This weekend, a young brilliant mind and dedicated revolutionary was lost. Camilo Cahis succumbed to mental illness on the night of Saturday, April 25th. Comrade Alex has shared this moving tribute to Camilo. My heart goes out to Camilo’s family, and to all others who knew him.
Below is a passage from my journal, written on Monday afternoon.
April 27th afternoon.
Camilo was found dead yesterday: a Sunday.
Through construction sounds, I faintly hear the gentle discourse of a radio interview on in the background. Saskatchewan farmers incensed that their land sovereignty is being sold off to the highest bidders of multinational conglomerates, in exchange for foreign capital. A Monday: in beautiful British Columbia on the Southernmost tip of Vancouver Island, techno-mechanical construction noise encases me on all sides – encloses me. Enframes. Altering landscapes. Destroying; pillaging; parasitizing; re-appropriating.
Camilo destroyed himself in his apartment: found on Sunday, the day of rest. A comrade found him in his apartment after Camilo didn’t appear to a meeting with two new contacts, a rare if ever lapse in professional demeanor and dedication. Sudden but suggested, Camilo’s suicide was necessity expressed through tragic accident…
An earthquake which struck in Nepal this weekend has laid temples to dust which for centuries, stood; has made our planet’s richest resources our rarest commodities; has killed 4,000. Magnitude 7.8, the aftershocks still continue. Poor Nepalese are afraid to return to (what remains of) their homes, if they are so lucky so as still to have them. Foreign humanitarian aid – conspicuously hitherto absent in adequate supply – spills over the wound. Cut my finger that night, drinking. Reid Longphee suggested pouring Krazy Glue into the wound (pour unique products in it – make sure it’s our brand!) Earthquakes, events expressed by fault lines. The Southern tip of Vancouver Island lies near a major fault line, so we are keenly aware. So we are generous, the radio says. We see necessity, as it awaits us, proximate and distant, but because it is accidental we persist in the delusion. No – fault lines are the ‘accidents’ in this traditional sense. And they are blind who do not see.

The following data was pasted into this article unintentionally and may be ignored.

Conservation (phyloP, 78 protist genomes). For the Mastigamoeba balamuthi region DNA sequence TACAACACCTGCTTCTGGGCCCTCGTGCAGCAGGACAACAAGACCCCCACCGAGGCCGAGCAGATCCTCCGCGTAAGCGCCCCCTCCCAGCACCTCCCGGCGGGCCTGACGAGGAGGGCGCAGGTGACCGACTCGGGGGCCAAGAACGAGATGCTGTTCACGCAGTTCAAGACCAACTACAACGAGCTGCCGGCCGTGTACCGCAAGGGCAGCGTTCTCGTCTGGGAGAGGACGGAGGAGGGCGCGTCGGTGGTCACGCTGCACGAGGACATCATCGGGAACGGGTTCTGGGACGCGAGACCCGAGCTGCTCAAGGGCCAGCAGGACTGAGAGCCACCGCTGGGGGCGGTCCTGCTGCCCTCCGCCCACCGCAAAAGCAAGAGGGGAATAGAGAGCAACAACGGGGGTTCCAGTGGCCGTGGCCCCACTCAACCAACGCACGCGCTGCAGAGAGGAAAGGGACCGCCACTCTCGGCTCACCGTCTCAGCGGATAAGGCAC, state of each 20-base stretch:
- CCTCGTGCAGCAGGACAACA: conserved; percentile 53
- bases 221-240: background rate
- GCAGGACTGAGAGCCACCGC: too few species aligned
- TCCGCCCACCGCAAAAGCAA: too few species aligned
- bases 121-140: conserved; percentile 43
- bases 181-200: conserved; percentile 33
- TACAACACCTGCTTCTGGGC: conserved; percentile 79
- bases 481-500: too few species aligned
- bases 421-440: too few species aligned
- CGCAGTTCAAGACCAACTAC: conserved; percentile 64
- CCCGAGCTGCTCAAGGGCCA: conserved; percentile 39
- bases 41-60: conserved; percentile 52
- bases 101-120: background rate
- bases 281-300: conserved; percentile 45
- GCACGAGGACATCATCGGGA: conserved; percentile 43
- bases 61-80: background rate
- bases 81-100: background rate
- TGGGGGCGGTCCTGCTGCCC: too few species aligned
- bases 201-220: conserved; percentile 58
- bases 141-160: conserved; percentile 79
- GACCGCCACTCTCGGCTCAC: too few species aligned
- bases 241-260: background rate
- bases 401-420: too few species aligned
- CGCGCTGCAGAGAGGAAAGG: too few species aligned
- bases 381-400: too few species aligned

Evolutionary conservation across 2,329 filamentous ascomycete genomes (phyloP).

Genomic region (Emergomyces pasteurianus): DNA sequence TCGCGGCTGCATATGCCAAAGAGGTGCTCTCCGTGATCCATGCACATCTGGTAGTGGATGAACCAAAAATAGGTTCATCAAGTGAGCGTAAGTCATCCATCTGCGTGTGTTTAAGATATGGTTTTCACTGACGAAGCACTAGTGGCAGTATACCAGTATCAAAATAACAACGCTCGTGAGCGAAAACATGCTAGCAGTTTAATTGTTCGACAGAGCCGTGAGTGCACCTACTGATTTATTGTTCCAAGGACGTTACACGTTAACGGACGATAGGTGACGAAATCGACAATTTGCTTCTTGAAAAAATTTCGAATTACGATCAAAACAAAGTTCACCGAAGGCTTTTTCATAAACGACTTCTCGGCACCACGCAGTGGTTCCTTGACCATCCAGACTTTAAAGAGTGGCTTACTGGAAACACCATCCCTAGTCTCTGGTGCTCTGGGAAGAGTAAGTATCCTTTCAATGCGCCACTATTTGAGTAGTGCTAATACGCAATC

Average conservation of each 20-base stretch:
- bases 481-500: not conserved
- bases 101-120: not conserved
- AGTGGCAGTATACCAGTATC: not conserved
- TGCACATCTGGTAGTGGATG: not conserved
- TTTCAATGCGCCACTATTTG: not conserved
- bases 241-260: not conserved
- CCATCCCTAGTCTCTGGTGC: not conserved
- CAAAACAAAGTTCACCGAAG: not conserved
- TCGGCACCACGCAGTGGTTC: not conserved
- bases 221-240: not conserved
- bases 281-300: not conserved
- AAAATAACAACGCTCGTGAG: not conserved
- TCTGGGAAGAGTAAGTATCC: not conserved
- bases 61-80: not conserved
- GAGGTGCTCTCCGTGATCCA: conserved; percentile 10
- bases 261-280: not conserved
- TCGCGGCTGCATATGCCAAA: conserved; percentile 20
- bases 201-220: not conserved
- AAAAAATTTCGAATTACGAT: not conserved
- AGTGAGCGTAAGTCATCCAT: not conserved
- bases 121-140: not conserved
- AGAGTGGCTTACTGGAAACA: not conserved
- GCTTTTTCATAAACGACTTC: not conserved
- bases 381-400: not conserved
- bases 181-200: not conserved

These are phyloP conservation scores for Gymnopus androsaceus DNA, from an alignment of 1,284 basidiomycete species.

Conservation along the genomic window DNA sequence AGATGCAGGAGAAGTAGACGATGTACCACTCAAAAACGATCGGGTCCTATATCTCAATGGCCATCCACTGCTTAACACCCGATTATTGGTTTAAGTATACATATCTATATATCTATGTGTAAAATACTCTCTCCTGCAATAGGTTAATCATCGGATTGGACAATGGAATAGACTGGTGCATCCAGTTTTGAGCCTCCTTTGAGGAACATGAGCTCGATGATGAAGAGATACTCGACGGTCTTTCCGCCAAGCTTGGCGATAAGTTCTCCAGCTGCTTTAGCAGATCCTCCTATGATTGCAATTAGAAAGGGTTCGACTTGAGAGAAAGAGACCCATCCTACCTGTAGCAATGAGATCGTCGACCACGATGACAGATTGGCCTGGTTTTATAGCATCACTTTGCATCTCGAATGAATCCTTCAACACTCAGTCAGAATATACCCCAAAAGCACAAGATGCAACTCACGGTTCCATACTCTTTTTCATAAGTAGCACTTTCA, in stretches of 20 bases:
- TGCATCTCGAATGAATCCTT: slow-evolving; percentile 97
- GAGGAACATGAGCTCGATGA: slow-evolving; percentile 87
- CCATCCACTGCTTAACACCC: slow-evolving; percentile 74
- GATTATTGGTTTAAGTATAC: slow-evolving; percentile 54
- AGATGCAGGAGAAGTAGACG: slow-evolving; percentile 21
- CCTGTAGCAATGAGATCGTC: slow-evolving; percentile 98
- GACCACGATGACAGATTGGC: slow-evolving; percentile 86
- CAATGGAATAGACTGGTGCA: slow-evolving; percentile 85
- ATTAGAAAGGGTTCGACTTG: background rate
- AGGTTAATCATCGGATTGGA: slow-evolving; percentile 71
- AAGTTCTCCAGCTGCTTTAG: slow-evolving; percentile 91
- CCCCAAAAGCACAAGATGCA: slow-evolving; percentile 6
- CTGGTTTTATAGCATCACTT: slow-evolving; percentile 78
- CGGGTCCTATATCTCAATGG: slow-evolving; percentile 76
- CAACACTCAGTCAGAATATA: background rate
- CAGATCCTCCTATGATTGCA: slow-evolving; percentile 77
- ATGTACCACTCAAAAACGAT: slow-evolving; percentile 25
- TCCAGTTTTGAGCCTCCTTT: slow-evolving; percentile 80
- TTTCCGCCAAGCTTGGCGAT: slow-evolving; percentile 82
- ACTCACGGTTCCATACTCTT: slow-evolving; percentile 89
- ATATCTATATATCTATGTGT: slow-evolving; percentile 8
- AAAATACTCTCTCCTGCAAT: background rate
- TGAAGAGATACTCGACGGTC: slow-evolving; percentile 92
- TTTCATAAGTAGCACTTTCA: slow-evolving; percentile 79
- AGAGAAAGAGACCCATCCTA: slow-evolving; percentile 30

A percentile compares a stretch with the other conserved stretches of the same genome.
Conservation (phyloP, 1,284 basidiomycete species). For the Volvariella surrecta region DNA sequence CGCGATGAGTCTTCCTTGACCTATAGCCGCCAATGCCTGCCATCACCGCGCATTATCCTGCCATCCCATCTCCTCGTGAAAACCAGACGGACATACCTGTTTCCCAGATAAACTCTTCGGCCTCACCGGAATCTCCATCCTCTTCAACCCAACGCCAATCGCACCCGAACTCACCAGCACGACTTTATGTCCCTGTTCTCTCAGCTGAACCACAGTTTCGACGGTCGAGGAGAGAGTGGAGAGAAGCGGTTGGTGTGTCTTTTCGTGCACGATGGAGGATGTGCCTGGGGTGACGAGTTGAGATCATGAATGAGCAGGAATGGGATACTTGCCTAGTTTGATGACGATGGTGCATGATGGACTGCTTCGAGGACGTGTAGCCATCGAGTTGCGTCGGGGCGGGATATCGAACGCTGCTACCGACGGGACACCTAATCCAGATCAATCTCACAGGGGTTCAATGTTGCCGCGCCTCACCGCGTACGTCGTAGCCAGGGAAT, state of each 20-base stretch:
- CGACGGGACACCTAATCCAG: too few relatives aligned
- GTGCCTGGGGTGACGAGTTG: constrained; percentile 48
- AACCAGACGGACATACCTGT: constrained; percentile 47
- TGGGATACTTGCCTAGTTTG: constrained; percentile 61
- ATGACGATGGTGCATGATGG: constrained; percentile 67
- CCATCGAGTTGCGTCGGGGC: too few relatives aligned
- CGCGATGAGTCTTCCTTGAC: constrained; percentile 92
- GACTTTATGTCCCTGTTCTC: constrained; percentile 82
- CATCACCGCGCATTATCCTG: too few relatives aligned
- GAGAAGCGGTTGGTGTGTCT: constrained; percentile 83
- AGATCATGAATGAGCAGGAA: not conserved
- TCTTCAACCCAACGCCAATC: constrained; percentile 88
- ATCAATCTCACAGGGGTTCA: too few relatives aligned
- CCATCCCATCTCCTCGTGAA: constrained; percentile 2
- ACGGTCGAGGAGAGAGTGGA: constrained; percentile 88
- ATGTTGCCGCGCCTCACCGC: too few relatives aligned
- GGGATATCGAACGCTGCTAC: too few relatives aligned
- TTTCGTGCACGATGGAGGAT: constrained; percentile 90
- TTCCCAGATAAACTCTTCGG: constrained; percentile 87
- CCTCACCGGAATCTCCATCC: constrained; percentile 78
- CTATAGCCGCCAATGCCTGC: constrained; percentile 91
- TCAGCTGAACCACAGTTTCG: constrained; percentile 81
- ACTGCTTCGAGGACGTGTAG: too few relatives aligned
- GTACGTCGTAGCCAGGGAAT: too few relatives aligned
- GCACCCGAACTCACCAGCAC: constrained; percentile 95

… but these things are impossible to discuss. They elude us. We build ourselves into tiny individual boxes (often stacked like containers: Camilo found dead in his apartment.) The type of society we build charts the landscape of the layers we build up around ourselves, and into ourselves. Social beings determine society; we are material, but ideas are strong. We are deeply entrenched in oppressive ideas. Let the ‘trench’ suggest that we are fighting. We must fight. Camilo lived this. We are always already born into struggle. This is the most certain reality one needs to countenance.
I met Camilo a few times. I know several who knew him well. Let him be but once my Virgil, for I know we’ve walked similar Hells. I’ve stood on my balcony (my apartment), wrong side, staring down the idea that I was ready to die: distant, but proximate; the accident that I could cause…
We create natural laws, social (dis)order, the walls of the house of the Lord which we worship. We draw fault lines on social structures like acid splashed through the veil over the face of mother Earth: we are scarring ourselves, killing ourselves. But fighting to better ourselves. We will organize, we will teach, we will talk, we will help, we will continue to struggle from bondage against slavery and murder. Camilo lived this. I live this. We are all living in this – whatever it is – and it kills us. It is killing us. And hands tied we hope against hope that we will just peacefully fade away, sailing safely passed the accident that awaits us: like tokens at Cerberus’ gate, a passage paid by privilege. The death of a friend echoes through you, hits you in the chest and sinks you. Living, breathing: as a species, we live or die as a whole. Thousands dead in Nepal – the earth quakes. Dozens of us – perhaps hundreds – mourn the loss of a brilliant young revolutionary in Toronto.
Proximate but distant, we have fault lines for foundations, too. It mustn’t continue to take accidents to see what necessity unfurls into.